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Heather Kennedy, Bradley J. Baker, Jeremy S. Jordan, and Daniel C. Funk

from activity participation. Finally, lifestyle value represents the importance of the activity within an individual’s daily life. The link between psychological involvement and desirable attitudinal and behavioral outcomes is well established. Participantssport involvement levels are positively

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Richard J. Buning and Heather Gibson

Using the event-travel-career concept, this study examined the trajectory of active-sport-event travel careers through stages of development and the corresponding factors and dimensions perceived to influence career progression in the sport of cycling. In-depth semistructured interviews were conducted with 12 amateur cyclists engaged in lifestyles geared toward active event travel. A grounded theory approach revealed that active event travel careers evolve through a complex progression of 9 core themes and related subthemes. The core themes included the first event, starting out, motivation, temporal, travel style, destination criteria, event types, spatial, and later in life. On the basis of these findings, a 6-stage active-sport-event travel career model is proposed consisting of initiation, introduction, expansion, peak threshold, maintenance, and maturity. From this model, theoretical contributions, suggestions for future research, and practical implications for sport tourism and event management are discussed.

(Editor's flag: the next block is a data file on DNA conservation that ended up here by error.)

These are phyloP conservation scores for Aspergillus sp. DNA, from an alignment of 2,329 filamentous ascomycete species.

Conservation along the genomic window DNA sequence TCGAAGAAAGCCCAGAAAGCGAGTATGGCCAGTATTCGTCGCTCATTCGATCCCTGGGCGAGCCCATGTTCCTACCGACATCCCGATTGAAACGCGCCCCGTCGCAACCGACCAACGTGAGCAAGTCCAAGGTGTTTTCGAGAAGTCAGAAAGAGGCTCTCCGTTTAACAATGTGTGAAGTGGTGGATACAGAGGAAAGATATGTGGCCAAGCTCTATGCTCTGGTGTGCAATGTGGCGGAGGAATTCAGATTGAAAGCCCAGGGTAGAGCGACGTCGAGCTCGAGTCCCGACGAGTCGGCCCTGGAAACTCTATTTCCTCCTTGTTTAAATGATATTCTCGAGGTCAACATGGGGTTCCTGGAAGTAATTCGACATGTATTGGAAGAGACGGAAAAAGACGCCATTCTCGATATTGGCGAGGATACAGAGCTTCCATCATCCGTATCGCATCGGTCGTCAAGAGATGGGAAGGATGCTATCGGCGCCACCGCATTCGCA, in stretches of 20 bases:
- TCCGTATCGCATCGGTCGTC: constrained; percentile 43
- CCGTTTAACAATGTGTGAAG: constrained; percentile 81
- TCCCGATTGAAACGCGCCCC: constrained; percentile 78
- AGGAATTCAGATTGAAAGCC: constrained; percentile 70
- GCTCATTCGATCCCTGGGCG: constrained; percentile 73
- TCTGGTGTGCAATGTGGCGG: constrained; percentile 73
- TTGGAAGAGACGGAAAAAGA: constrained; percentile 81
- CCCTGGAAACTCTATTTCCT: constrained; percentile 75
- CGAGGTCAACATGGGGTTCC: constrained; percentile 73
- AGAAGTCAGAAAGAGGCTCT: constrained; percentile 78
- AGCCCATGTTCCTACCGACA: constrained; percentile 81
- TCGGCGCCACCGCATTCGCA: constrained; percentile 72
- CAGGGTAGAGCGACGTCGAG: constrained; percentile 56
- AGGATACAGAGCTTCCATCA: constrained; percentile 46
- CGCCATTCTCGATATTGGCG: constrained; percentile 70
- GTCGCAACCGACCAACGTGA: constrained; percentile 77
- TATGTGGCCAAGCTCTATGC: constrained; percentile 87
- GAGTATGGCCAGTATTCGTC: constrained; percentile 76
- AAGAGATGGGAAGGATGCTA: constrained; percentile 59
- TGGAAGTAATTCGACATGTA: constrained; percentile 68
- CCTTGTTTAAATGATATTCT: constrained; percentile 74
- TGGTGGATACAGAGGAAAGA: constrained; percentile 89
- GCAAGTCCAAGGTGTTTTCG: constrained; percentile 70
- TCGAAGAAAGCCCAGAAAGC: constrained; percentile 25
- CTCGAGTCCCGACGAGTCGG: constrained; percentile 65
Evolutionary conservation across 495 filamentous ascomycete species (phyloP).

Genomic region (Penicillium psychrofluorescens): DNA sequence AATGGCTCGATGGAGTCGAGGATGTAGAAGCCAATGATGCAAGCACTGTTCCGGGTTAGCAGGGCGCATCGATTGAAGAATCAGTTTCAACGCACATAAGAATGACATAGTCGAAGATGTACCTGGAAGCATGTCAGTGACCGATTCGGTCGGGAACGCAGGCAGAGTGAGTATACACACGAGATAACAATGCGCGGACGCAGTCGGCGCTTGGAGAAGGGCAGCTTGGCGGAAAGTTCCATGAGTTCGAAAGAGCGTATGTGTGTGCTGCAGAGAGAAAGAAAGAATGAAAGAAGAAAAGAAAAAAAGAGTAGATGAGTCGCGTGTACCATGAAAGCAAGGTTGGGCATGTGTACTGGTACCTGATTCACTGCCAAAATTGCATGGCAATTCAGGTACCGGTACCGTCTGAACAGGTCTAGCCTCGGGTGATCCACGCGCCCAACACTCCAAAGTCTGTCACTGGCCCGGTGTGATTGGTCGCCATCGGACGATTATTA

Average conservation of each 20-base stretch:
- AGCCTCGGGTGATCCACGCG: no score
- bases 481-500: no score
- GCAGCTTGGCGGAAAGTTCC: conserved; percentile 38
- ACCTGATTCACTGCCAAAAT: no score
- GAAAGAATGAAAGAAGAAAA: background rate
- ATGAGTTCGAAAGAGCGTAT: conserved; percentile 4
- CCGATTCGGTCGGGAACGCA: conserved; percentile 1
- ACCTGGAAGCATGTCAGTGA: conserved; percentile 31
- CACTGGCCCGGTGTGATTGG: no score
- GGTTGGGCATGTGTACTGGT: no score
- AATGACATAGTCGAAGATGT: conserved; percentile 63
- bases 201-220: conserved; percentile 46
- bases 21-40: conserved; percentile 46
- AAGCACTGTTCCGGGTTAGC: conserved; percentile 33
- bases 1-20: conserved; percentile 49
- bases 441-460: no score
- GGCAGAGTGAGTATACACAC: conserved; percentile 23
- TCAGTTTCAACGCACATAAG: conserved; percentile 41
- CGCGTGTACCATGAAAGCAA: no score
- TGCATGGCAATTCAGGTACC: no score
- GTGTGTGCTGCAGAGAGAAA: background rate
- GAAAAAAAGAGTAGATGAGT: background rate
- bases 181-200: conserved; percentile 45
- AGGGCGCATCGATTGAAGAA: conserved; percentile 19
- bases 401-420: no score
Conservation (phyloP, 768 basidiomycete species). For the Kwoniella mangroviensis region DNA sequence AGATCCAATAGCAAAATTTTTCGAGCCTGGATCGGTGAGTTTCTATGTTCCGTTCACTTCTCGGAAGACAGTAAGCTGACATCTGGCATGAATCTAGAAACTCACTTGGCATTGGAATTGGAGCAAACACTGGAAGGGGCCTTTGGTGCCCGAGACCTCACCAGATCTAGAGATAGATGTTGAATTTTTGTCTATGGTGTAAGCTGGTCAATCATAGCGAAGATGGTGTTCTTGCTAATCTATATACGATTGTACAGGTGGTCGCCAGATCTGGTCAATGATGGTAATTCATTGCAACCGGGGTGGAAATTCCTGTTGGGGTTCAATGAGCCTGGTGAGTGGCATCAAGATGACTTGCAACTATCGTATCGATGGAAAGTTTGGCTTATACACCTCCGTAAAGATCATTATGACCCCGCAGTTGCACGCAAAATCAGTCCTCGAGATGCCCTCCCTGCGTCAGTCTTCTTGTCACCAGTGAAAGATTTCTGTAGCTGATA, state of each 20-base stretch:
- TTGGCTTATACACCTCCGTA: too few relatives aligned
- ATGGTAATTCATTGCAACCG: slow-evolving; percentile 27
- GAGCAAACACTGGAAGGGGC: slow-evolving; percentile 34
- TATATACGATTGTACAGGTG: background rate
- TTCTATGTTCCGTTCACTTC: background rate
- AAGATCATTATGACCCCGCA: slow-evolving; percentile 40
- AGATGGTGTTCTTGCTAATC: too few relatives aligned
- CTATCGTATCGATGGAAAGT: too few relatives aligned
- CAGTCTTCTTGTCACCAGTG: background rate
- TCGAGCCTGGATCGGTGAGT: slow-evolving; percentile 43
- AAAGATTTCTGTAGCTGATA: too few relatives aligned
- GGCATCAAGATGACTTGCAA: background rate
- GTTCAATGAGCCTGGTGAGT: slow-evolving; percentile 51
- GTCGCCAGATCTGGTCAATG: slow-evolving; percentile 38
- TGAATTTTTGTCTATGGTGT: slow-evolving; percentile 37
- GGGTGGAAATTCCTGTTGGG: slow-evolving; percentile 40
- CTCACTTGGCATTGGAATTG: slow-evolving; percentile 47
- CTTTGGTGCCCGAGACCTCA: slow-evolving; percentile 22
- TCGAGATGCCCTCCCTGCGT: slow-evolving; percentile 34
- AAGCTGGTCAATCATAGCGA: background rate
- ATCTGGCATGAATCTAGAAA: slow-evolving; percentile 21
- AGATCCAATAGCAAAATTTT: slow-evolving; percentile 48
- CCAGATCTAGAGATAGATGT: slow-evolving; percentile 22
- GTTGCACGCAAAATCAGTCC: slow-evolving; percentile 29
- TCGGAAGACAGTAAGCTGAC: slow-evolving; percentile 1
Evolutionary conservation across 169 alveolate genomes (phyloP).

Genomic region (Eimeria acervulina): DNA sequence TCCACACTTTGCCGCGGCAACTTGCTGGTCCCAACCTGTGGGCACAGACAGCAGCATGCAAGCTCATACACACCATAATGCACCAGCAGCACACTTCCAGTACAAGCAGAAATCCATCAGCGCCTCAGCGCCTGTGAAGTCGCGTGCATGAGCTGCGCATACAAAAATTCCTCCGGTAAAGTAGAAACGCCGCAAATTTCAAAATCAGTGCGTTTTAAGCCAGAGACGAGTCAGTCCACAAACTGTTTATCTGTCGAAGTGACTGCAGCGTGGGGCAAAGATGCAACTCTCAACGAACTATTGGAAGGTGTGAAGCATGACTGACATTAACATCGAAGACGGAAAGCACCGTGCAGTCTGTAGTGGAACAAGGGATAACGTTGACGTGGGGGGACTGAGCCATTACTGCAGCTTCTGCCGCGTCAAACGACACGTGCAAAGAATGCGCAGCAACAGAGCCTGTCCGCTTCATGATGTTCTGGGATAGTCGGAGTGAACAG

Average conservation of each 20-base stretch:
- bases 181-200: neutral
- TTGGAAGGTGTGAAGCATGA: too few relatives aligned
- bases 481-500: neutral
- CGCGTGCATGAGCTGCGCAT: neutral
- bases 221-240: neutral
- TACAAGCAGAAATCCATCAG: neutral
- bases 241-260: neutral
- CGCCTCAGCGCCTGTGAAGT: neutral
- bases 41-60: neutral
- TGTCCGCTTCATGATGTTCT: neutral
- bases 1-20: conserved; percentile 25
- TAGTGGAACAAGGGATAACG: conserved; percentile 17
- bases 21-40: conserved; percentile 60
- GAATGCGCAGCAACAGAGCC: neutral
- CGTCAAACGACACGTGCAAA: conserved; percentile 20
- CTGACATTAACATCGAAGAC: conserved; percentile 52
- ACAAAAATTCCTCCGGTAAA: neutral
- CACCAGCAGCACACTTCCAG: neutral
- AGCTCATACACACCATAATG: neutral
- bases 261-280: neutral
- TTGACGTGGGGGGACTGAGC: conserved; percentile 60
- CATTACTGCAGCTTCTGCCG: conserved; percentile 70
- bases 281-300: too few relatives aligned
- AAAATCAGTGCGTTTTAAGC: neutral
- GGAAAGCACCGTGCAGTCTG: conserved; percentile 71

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Damien Whitburn, Adam Karg, and Paul Turner